10 March 2022

2021 - How a Record Year of Real GDP Growth and Job Creation Compares to Other First Years for Presidents

I'm intrigued by data but often the more data one gets, the harder it is to make it tell a story. It is easier to draw a line between two points than it is to draw a line through 13.

Here is data on how the economy did in the first year of a presidency for our last 13 presidents. The punchline is that how the economy does in the first year doesn't make any difference in how a president does in the reelection effort 3 years later.

One weird little graph I created simply shows the sum of first year real GDP growth plus millions of jobs created. (3% real GDP growth plus 2 million jobs created = 5.) You can see that the presidents who did worst by this measure - Eisenhower, Reagan and Obama - handily won reelection. Of the four who did best by this measure, one was assassinated, one was reelected, one lost reelection and one (the one who has easily done best by this measure) is still in office and might conceivably not even run for reelection. In other words, the economy doing poorly in your first year definitely doesn't hurt you and the economy doing well is absolutely no guarantee of any particular political outcome 3 years later.
Anyway, we will likely never again see a year that combines such high rates of real GDP growth and job creation as did last year. The pandemic was a unique economic event and because of (largely) bipartisan support for stimulus the temporary shutdown did not ripple into years of crippling recovery but instead has already largely ended, the economy (for the most part) recovering in record time. It was a year ago today that Congress passed a huge stimulus package and that is a big part of why this recovery has been so strong and rapid.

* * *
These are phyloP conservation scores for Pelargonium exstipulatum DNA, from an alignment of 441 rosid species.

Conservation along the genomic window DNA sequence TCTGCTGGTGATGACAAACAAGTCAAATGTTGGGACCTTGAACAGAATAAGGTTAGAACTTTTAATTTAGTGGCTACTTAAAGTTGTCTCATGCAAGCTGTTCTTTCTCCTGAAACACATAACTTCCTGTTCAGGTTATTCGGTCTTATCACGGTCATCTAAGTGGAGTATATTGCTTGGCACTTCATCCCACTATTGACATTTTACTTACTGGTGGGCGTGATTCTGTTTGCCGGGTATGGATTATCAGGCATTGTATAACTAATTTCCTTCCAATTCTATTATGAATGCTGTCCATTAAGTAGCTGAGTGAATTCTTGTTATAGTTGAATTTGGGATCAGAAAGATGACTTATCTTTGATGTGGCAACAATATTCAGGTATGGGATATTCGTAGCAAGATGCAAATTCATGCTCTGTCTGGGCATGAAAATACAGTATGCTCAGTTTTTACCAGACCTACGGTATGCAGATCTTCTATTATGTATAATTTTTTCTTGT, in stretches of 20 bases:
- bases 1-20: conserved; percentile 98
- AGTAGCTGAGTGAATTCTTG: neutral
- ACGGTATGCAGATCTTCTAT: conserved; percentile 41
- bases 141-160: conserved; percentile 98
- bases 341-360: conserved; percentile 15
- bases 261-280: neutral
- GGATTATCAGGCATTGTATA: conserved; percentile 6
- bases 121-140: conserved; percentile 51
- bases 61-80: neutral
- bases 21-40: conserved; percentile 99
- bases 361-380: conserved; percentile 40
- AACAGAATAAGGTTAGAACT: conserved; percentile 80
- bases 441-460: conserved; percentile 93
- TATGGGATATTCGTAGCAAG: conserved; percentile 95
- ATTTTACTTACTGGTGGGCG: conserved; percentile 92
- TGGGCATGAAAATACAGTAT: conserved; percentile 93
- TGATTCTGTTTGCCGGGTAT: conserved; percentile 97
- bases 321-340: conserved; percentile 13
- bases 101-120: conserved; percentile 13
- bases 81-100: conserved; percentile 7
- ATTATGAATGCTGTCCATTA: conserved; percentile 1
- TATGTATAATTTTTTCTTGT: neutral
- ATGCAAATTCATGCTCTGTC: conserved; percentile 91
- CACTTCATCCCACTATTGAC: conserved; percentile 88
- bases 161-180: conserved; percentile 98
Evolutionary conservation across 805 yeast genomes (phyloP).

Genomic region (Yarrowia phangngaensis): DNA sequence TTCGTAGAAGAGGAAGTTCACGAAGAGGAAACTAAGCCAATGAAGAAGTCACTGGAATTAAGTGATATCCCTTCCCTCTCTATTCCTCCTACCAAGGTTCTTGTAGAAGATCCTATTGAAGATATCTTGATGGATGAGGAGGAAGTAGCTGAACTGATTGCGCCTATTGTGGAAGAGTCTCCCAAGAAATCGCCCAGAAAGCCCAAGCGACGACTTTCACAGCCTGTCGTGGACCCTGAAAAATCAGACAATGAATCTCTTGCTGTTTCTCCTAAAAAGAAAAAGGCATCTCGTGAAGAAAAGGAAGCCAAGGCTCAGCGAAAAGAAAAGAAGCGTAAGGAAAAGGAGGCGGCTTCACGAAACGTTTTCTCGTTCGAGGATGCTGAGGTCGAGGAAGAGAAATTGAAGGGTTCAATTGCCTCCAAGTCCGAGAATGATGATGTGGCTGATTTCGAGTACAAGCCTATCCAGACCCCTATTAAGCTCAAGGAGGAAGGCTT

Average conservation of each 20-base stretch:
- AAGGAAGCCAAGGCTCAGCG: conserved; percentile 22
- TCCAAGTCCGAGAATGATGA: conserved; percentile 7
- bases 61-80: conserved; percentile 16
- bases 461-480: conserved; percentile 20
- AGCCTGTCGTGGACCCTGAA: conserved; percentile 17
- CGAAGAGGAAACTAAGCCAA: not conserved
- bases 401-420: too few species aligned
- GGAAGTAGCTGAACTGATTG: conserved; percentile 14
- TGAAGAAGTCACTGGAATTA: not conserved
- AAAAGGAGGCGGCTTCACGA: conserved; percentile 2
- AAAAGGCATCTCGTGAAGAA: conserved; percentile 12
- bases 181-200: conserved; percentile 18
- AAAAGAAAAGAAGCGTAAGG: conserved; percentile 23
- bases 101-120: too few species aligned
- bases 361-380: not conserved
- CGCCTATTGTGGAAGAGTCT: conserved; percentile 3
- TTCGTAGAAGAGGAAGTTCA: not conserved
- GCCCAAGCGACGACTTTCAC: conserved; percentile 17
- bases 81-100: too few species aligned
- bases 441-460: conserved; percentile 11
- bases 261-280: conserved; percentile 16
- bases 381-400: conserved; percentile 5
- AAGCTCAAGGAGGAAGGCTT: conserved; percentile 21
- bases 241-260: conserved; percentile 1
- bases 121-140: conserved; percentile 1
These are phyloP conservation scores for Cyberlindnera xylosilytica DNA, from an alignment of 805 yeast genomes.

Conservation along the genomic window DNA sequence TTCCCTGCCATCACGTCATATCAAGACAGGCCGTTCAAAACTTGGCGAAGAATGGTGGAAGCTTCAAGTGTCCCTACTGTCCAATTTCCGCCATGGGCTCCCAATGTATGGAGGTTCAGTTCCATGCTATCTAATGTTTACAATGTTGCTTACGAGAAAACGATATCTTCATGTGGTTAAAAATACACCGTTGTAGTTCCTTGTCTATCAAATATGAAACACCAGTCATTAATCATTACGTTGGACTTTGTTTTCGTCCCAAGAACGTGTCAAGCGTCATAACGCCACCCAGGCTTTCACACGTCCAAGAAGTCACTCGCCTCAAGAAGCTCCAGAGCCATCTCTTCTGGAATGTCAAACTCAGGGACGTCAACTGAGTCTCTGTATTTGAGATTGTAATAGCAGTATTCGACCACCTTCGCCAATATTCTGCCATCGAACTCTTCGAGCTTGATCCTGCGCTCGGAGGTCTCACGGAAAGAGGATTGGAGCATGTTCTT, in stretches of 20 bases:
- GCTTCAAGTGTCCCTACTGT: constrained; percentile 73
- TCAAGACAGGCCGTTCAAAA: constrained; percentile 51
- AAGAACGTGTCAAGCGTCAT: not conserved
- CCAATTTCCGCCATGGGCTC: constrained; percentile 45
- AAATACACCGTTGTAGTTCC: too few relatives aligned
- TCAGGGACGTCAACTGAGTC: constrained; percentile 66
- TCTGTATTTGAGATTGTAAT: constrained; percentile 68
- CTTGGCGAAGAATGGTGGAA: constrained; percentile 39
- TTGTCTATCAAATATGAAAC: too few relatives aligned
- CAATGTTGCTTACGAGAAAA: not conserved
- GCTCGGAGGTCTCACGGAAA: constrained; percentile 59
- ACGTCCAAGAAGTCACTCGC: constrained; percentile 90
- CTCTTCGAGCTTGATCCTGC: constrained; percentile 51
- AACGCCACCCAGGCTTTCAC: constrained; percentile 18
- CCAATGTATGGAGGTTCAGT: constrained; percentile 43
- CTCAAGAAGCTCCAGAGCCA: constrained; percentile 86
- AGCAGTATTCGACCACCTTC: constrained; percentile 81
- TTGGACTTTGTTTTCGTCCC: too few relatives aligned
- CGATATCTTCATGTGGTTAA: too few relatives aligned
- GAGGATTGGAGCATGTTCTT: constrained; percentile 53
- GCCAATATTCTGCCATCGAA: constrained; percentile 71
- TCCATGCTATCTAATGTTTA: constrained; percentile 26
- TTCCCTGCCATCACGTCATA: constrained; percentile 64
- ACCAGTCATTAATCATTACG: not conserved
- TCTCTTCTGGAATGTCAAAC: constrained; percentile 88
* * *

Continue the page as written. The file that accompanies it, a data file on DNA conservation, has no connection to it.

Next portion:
I still think that the degree to which it changed in 2021's "have you tried turning it off and turning it back on again?" year+ of sharp economic contraction and rapid economic recovery is being glossed over. There is a common misconception that millions of people just lost their jobs and then - months or a year later went back to those same jobs. A lot changed in that time and there was a lot of creating along with the destruction.

Obviously a lot of spending shifted from services (travel and eating out, for instance) to goods and may now shift back again. Less obviously, the economy created a record number of new businesses (venture capital double what it was in any previous year) and the level of quits - and people finding or creating new jobs - also shattered old records. To the extent that this level of creative destruction sustains higher wages, productivity gains and more entrepreneurial creativity, the amazing numbers of 2021 could ripple into the future, leading us into a time in which last year could look like prelude to a golden period of economic progress. If not, last year could just look like the economy quickly rebounding to where it was.

Anyway, here are some numbers for my two blog readers who also find such things interesting.

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